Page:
Well, I do tend to run on and on but tomorrow I hope to wrap up this somewhat narcissistic excercise with a little discussion of the brutally simple rules of composition that I employ - nothing very original here but it never hurts to repeat good things.


JoJo said...

I have looked into getting Photoshop but am unwilling to shell out nearly $300.

The fundamental problem I have is whether or not I want to use a program to change my photos or sweeten them, b/c I have always viewed that as cheating. It's not a pure photo if it's been sweetened thru a program. In fact last year I shot a sunrise photo of the crescent moon w/ venus and I did use the basic photo program on my laptop to darken the sky more to bring out the moon & planet, and I felt soooo guilty afterwards b/c I cheated and posted a photo that wasn't exactly true. Everyone on Facebook was lauding my photo, and someone even asked to use it for his profile pic and I sat there dying with guilt, thinking, 'they think it's a great photo, and that I'm this great photog, and the original isn't that good."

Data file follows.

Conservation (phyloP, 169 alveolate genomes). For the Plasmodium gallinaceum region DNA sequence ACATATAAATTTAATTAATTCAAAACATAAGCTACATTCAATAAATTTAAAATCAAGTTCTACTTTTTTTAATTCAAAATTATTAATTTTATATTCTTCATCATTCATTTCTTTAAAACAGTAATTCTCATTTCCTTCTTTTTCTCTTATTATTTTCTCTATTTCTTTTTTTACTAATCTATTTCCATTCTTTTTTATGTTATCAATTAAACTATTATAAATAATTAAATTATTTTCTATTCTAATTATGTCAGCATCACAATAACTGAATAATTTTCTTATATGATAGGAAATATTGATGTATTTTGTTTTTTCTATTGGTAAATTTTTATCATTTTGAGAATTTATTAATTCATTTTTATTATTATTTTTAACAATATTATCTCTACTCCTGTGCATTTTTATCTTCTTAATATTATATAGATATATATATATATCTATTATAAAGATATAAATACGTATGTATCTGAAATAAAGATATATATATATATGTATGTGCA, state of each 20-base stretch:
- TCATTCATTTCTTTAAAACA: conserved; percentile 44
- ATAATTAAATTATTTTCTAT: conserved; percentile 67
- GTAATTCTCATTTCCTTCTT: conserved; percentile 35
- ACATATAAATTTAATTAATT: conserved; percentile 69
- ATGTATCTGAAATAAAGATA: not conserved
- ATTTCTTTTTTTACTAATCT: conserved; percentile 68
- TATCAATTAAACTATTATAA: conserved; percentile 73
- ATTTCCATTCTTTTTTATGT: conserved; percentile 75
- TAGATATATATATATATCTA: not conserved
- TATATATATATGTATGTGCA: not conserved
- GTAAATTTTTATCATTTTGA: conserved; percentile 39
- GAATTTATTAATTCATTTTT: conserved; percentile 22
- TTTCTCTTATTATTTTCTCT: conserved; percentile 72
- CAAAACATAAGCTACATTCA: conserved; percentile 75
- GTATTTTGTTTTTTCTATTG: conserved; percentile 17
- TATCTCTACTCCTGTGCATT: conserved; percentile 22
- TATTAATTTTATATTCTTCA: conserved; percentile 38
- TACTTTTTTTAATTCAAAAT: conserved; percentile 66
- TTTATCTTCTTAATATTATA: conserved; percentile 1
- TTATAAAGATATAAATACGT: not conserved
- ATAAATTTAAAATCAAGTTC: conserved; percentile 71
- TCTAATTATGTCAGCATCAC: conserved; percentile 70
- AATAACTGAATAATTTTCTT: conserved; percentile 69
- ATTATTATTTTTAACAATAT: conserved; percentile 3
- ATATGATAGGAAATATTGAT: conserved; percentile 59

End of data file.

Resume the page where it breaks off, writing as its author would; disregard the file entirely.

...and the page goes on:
Dean Lewis said...

JoJo, as Benjamin explains, playing around to get the best balance of detail in the full range of light amounts to doing what our eye does on it's own. When the camera exposes for just the highest or lowest light areas, one has to suffer and we end up with an image of higher contrast than what our eye actually sees.
So,it isn't really cheating to adjust the final print to what our eye sees, only to what the camera sees.
Hope that eases your conscience.

Dean Lewis said...

A footnote, the adjustment done and shown so well in the pre and post shots is often achieved in professional photography, mostly close-ups, by using a carefully done 'fill' light source. It can be a flash or a reflected light from a large hand-held white/silver screen.
It allows for very nice backlighting and good detail in the forward facing shadows.
Then we are talking having a 'crew' member along. :)

Mike Laplante said...

@Jojo. Photoshop for $300! Tell me where -- I think the last time I looked at it it was closer to $700.

"Film photographers had a saying for such situations - overexpose and underdevelop."

I was always taught to expose for the highlights because once they were blown there was nothing you could do to get them back, whereas it was always possible to coax something out of the underexposed parts of your image.